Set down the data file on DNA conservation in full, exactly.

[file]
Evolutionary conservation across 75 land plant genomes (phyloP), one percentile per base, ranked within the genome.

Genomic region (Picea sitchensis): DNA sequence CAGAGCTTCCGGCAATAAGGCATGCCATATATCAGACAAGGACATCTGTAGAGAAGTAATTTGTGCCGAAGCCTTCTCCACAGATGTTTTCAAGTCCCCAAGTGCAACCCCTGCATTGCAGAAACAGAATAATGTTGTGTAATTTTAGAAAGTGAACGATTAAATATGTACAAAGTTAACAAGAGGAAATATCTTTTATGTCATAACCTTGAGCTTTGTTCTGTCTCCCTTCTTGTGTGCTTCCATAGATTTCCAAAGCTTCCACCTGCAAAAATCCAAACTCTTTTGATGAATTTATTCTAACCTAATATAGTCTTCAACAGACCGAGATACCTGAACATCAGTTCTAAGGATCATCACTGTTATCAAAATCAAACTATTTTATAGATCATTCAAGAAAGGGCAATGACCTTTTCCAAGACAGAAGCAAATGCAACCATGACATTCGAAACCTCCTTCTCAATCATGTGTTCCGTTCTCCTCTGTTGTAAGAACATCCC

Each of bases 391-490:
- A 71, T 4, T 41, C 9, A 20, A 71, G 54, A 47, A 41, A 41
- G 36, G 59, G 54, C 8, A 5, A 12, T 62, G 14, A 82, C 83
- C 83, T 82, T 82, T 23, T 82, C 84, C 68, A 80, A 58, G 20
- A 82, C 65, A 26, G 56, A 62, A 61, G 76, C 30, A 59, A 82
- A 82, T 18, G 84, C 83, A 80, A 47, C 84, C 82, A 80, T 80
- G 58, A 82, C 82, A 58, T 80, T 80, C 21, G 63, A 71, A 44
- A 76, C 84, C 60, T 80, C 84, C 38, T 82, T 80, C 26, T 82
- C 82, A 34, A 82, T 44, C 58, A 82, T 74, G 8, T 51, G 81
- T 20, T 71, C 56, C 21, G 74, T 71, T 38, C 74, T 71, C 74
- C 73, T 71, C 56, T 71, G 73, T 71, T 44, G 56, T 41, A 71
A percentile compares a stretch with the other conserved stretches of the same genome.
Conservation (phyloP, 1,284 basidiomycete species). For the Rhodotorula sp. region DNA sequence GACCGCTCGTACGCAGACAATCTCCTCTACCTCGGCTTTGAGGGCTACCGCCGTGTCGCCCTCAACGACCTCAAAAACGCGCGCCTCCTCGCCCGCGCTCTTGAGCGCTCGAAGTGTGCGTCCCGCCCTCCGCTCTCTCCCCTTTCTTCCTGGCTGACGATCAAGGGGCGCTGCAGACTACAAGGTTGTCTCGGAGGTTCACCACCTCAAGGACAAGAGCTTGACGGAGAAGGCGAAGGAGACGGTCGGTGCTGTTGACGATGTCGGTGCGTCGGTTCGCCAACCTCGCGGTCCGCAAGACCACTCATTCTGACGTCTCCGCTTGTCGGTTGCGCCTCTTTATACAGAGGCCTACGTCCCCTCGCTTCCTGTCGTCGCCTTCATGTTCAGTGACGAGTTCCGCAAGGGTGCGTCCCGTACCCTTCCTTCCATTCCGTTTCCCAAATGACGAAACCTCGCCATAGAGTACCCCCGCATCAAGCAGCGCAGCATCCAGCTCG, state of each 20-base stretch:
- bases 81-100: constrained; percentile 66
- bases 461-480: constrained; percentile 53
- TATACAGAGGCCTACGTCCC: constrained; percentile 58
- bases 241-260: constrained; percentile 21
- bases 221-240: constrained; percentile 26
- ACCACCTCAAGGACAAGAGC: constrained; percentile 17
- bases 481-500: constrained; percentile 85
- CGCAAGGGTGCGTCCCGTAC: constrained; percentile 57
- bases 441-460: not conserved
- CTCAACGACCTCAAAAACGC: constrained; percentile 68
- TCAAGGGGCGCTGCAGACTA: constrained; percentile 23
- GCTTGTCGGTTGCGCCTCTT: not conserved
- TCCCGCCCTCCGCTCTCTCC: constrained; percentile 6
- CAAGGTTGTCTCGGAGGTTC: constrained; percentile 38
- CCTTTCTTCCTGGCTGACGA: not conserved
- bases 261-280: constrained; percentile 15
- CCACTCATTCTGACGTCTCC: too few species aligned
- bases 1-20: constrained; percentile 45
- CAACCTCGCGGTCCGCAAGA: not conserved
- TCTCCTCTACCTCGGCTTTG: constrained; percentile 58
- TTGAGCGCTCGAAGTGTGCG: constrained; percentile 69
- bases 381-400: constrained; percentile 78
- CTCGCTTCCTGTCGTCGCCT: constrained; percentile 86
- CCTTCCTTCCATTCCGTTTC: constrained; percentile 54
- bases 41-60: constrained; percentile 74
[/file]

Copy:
Evolutionary conservation across 75 land plant genomes (phyloP), one percentile per base, ranked within the genome.

Genomic region (Picea sitchensis): DNA sequence CAGAGCTTCCGGCAATAAGGCATGCCATATATCAGACAAGGACATCTGTAGAGAAGTAATTTGTGCCGAAGCCTTCTCCACAGATGTTTTCAAGTCCCCAAGTGCAACCCCTGCATTGCAGAAACAGAATAATGTTGTGTAATTTTAGAAAGTGAACGATTAAATATGTACAAAGTTAACAAGAGGAAATATCTTTTATGTCATAACCTTGAGCTTTGTTCTGTCTCCCTTCTTGTGTGCTTCCATAGATTTCCAAAGCTTCCACCTGCAAAAATCCAAACTCTTTTGATGAATTTATTCTAACCTAATATAGTCTTCAACAGACCGAGATACCTGAACATCAGTTCTAAGGATCATCACTGTTATCAAAATCAAACTATTTTATAGATCATTCAAGAAAGGGCAATGACCTTTTCCAAGACAGAAGCAAATGCAACCATGACATTCGAAACCTCCTTCTCAATCATGTGTTCCGTTCTCCTCTGTTGTAAGAACATCCC

Each of bases 391-490:
- A 71, T 4, T 41, C 9, A 20, A 71, G 54, A 47, A 41, A 41
- G 36, G 59, G 54, C 8, A 5, A 12, T 62, G 14, A 82, C 83
- C 83, T 82, T 82, T 23, T 82, C 84, C 68, A 80, A 58, G 20
- A 82, C 65, A 26, G 56, A 62, A 61, G 76, C 30, A 59, A 82
- A 82, T 18, G 84, C 83, A 80, A 47, C 84, C 82, A 80, T 80
- G 58, A 82, C 82, A 58, T 80, T 80, C 21, G 63, A 71, A 44
- A 76, C 84, C 60, T 80, C 84, C 38, T 82, T 80, C 26, T 82
- C 82, A 34, A 82, T 44, C 58, A 82, T 74, G 8, T 51, G 81
- T 20, T 71, C 56, C 21, G 74, T 71, T 38, C 74, T 71, C 74
- C 73, T 71, C 56, T 71, G 73, T 71, T 44, G 56, T 41, A 71
A percentile compares a stretch with the other conserved stretches of the same genome.
Conservation (phyloP, 1,284 basidiomycete species). For the Rhodotorula sp. region DNA sequence GACCGCTCGTACGCAGACAATCTCCTCTACCTCGGCTTTGAGGGCTACCGCCGTGTCGCCCTCAACGACCTCAAAAACGCGCGCCTCCTCGCCCGCGCTCTTGAGCGCTCGAAGTGTGCGTCCCGCCCTCCGCTCTCTCCCCTTTCTTCCTGGCTGACGATCAAGGGGCGCTGCAGACTACAAGGTTGTCTCGGAGGTTCACCACCTCAAGGACAAGAGCTTGACGGAGAAGGCGAAGGAGACGGTCGGTGCTGTTGACGATGTCGGTGCGTCGGTTCGCCAACCTCGCGGTCCGCAAGACCACTCATTCTGACGTCTCCGCTTGTCGGTTGCGCCTCTTTATACAGAGGCCTACGTCCCCTCGCTTCCTGTCGTCGCCTTCATGTTCAGTGACGAGTTCCGCAAGGGTGCGTCCCGTACCCTTCCTTCCATTCCGTTTCCCAAATGACGAAACCTCGCCATAGAGTACCCCCGCATCAAGCAGCGCAGCATCCAGCTCG, state of each 20-base stretch:
- bases 81-100: constrained; percentile 66
- bases 461-480: constrained; percentile 53
- TATACAGAGGCCTACGTCCC: constrained; percentile 58
- bases 241-260: constrained; percentile 21
- bases 221-240: constrained; percentile 26
- ACCACCTCAAGGACAAGAGC: constrained; percentile 17
- bases 481-500: constrained; percentile 85
- CGCAAGGGTGCGTCCCGTAC: constrained; percentile 57
- bases 441-460: not conserved
- CTCAACGACCTCAAAAACGC: constrained; percentile 68
- TCAAGGGGCGCTGCAGACTA: constrained; percentile 23
- GCTTGTCGGTTGCGCCTCTT: not conserved
- TCCCGCCCTCCGCTCTCTCC: constrained; percentile 6
- CAAGGTTGTCTCGGAGGTTC: constrained; percentile 38
- CCTTTCTTCCTGGCTGACGA: not conserved
- bases 261-280: constrained; percentile 15
- CCACTCATTCTGACGTCTCC: too few species aligned
- bases 1-20: constrained; percentile 45
- CAACCTCGCGGTCCGCAAGA: not conserved
- TCTCCTCTACCTCGGCTTTG: constrained; percentile 58
- TTGAGCGCTCGAAGTGTGCG: constrained; percentile 69
- bases 381-400: constrained; percentile 78
- CTCGCTTCCTGTCGTCGCCT: constrained; percentile 86
- CCTTCCTTCCATTCCGTTTC: constrained; percentile 54
- bases 41-60: constrained; percentile 74